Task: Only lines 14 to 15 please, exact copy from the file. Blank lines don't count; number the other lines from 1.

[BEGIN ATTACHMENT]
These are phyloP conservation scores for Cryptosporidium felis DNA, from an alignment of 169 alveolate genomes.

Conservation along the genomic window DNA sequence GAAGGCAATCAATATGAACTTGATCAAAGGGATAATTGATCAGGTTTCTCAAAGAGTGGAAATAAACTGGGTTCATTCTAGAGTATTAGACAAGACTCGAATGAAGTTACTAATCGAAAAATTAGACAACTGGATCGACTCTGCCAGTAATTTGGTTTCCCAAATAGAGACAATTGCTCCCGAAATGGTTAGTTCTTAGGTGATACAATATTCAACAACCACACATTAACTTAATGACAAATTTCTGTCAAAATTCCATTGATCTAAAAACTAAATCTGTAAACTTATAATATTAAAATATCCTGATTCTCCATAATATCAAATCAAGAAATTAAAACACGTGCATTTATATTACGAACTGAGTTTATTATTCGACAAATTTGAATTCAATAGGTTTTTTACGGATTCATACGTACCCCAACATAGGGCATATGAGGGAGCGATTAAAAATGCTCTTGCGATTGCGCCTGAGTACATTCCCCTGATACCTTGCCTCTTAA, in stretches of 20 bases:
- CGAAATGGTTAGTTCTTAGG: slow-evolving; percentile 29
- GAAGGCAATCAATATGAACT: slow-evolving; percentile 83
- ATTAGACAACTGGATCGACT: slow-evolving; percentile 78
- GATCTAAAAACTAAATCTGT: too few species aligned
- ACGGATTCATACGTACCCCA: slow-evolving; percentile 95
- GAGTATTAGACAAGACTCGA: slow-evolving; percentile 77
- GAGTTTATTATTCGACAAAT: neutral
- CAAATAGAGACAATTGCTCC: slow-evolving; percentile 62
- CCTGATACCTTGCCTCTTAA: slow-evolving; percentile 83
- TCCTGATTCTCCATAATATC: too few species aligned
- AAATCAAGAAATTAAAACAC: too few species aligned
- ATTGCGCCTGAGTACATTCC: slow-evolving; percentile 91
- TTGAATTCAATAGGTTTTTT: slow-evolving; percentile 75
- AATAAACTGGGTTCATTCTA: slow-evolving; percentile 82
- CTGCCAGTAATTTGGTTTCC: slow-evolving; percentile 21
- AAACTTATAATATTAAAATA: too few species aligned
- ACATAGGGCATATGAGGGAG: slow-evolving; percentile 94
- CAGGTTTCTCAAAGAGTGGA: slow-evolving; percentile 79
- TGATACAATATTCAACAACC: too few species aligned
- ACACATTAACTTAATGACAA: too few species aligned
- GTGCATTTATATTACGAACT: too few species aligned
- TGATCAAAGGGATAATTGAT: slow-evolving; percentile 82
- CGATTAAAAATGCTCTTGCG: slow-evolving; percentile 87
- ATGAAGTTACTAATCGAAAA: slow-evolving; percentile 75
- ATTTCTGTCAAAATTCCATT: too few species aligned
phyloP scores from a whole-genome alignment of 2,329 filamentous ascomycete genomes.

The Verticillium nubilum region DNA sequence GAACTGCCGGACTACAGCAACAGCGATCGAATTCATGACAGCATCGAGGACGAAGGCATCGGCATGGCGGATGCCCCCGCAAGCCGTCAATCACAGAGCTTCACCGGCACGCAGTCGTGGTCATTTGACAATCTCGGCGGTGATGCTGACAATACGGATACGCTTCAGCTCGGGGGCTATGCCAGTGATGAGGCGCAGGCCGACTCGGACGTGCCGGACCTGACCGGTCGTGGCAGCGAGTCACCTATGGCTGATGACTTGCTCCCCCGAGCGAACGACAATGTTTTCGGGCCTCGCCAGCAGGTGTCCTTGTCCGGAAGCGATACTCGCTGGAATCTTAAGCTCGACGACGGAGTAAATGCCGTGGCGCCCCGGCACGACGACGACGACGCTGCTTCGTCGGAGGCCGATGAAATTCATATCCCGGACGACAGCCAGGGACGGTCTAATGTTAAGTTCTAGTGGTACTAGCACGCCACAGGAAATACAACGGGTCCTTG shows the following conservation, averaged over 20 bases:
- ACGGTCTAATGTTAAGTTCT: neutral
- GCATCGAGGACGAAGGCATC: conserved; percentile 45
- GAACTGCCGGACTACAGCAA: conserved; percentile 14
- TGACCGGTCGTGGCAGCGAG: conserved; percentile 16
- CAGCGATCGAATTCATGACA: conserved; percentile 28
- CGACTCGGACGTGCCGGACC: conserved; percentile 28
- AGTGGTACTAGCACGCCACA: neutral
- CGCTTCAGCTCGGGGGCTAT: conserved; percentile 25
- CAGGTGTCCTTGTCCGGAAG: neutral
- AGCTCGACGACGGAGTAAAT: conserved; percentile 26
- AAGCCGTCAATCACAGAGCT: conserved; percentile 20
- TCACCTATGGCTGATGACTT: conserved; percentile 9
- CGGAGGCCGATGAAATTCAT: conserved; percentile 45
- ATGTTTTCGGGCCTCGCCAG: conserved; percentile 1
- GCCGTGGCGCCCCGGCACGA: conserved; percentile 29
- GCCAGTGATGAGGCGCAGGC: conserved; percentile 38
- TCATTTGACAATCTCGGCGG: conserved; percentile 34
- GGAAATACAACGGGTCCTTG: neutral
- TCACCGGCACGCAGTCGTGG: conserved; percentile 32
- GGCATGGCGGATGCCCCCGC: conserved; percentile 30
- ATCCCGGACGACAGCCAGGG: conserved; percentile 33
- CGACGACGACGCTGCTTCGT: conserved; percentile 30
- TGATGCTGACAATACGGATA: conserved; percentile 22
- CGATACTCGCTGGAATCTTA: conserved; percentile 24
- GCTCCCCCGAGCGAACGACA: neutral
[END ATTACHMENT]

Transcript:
- ATTGCGCCTGAGTACATTCC: slow-evolving; percentile 91
- TTGAATTCAATAGGTTTTTT: slow-evolving; percentile 75